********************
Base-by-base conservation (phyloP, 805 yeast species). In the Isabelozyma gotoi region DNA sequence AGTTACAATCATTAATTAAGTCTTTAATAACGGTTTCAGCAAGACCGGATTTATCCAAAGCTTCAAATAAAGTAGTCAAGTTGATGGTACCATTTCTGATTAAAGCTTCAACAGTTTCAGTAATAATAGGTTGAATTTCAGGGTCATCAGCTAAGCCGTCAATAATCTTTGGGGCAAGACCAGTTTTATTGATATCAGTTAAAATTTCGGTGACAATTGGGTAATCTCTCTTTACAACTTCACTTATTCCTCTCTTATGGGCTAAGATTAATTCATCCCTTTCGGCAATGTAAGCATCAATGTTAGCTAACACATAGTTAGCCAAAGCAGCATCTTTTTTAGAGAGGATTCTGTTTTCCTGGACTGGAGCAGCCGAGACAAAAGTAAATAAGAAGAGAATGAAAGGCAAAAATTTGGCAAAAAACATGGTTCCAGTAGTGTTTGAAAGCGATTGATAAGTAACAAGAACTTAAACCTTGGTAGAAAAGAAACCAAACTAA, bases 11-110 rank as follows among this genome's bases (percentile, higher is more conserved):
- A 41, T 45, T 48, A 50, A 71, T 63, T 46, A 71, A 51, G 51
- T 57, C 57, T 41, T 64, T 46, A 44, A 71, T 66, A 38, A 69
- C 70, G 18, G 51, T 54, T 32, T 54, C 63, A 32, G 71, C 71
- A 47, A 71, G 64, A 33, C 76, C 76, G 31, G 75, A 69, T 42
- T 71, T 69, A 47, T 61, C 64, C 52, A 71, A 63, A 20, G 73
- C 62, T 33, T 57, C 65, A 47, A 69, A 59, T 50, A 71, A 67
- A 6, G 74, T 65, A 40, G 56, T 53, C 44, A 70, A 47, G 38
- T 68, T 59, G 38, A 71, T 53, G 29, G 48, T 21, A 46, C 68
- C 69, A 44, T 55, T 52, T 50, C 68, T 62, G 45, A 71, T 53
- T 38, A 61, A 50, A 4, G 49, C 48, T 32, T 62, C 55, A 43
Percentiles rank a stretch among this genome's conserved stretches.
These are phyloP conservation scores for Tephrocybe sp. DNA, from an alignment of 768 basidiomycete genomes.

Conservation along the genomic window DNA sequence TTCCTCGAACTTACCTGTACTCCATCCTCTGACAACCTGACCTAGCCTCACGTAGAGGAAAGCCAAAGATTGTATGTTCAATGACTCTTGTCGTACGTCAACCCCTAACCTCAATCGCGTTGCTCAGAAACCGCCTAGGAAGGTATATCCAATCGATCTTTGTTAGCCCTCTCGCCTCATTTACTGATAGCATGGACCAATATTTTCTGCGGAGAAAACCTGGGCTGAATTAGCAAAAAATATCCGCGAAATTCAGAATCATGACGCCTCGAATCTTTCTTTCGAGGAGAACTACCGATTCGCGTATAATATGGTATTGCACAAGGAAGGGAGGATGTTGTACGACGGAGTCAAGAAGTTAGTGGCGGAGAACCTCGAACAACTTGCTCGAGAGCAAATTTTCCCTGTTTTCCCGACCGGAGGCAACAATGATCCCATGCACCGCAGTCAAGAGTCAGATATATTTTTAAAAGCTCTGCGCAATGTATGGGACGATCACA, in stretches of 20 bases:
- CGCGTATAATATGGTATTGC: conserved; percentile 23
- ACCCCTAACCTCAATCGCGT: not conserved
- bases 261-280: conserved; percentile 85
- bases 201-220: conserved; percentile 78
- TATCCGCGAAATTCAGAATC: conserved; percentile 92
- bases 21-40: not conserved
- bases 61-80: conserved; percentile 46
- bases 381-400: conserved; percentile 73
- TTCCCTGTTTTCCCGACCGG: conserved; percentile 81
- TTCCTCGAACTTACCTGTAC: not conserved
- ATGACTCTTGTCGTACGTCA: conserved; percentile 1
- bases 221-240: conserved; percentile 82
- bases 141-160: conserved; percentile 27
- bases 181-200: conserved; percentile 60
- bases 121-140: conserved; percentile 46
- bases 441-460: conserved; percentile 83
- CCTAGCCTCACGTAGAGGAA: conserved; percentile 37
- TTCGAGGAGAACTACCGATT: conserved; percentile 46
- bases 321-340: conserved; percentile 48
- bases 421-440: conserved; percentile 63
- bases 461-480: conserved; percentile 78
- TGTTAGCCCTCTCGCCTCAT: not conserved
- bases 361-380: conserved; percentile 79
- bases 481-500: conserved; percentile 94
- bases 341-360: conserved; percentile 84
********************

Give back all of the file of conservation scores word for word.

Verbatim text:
Base-by-base conservation (phyloP, 805 yeast species). In the Isabelozyma gotoi region DNA sequence AGTTACAATCATTAATTAAGTCTTTAATAACGGTTTCAGCAAGACCGGATTTATCCAAAGCTTCAAATAAAGTAGTCAAGTTGATGGTACCATTTCTGATTAAAGCTTCAACAGTTTCAGTAATAATAGGTTGAATTTCAGGGTCATCAGCTAAGCCGTCAATAATCTTTGGGGCAAGACCAGTTTTATTGATATCAGTTAAAATTTCGGTGACAATTGGGTAATCTCTCTTTACAACTTCACTTATTCCTCTCTTATGGGCTAAGATTAATTCATCCCTTTCGGCAATGTAAGCATCAATGTTAGCTAACACATAGTTAGCCAAAGCAGCATCTTTTTTAGAGAGGATTCTGTTTTCCTGGACTGGAGCAGCCGAGACAAAAGTAAATAAGAAGAGAATGAAAGGCAAAAATTTGGCAAAAAACATGGTTCCAGTAGTGTTTGAAAGCGATTGATAAGTAACAAGAACTTAAACCTTGGTAGAAAAGAAACCAAACTAA, bases 11-110 rank as follows among this genome's bases (percentile, higher is more conserved):
- A 41, T 45, T 48, A 50, A 71, T 63, T 46, A 71, A 51, G 51
- T 57, C 57, T 41, T 64, T 46, A 44, A 71, T 66, A 38, A 69
- C 70, G 18, G 51, T 54, T 32, T 54, C 63, A 32, G 71, C 71
- A 47, A 71, G 64, A 33, C 76, C 76, G 31, G 75, A 69, T 42
- T 71, T 69, A 47, T 61, C 64, C 52, A 71, A 63, A 20, G 73
- C 62, T 33, T 57, C 65, A 47, A 69, A 59, T 50, A 71, A 67
- A 6, G 74, T 65, A 40, G 56, T 53, C 44, A 70, A 47, G 38
- T 68, T 59, G 38, A 71, T 53, G 29, G 48, T 21, A 46, C 68
- C 69, A 44, T 55, T 52, T 50, C 68, T 62, G 45, A 71, T 53
- T 38, A 61, A 50, A 4, G 49, C 48, T 32, T 62, C 55, A 43
Percentiles rank a stretch among this genome's conserved stretches.
These are phyloP conservation scores for Tephrocybe sp. DNA, from an alignment of 768 basidiomycete genomes.

Conservation along the genomic window DNA sequence TTCCTCGAACTTACCTGTACTCCATCCTCTGACAACCTGACCTAGCCTCACGTAGAGGAAAGCCAAAGATTGTATGTTCAATGACTCTTGTCGTACGTCAACCCCTAACCTCAATCGCGTTGCTCAGAAACCGCCTAGGAAGGTATATCCAATCGATCTTTGTTAGCCCTCTCGCCTCATTTACTGATAGCATGGACCAATATTTTCTGCGGAGAAAACCTGGGCTGAATTAGCAAAAAATATCCGCGAAATTCAGAATCATGACGCCTCGAATCTTTCTTTCGAGGAGAACTACCGATTCGCGTATAATATGGTATTGCACAAGGAAGGGAGGATGTTGTACGACGGAGTCAAGAAGTTAGTGGCGGAGAACCTCGAACAACTTGCTCGAGAGCAAATTTTCCCTGTTTTCCCGACCGGAGGCAACAATGATCCCATGCACCGCAGTCAAGAGTCAGATATATTTTTAAAAGCTCTGCGCAATGTATGGGACGATCACA, in stretches of 20 bases:
- CGCGTATAATATGGTATTGC: conserved; percentile 23
- ACCCCTAACCTCAATCGCGT: not conserved
- bases 261-280: conserved; percentile 85
- bases 201-220: conserved; percentile 78
- TATCCGCGAAATTCAGAATC: conserved; percentile 92
- bases 21-40: not conserved
- bases 61-80: conserved; percentile 46
- bases 381-400: conserved; percentile 73
- TTCCCTGTTTTCCCGACCGG: conserved; percentile 81
- TTCCTCGAACTTACCTGTAC: not conserved
- ATGACTCTTGTCGTACGTCA: conserved; percentile 1
- bases 221-240: conserved; percentile 82
- bases 141-160: conserved; percentile 27
- bases 181-200: conserved; percentile 60
- bases 121-140: conserved; percentile 46
- bases 441-460: conserved; percentile 83
- CCTAGCCTCACGTAGAGGAA: conserved; percentile 37
- TTCGAGGAGAACTACCGATT: conserved; percentile 46
- bases 321-340: conserved; percentile 48
- bases 421-440: conserved; percentile 63
- bases 461-480: conserved; percentile 78
- TGTTAGCCCTCTCGCCTCAT: not conserved
- bases 361-380: conserved; percentile 79
- bases 481-500: conserved; percentile 94
- bases 341-360: conserved; percentile 84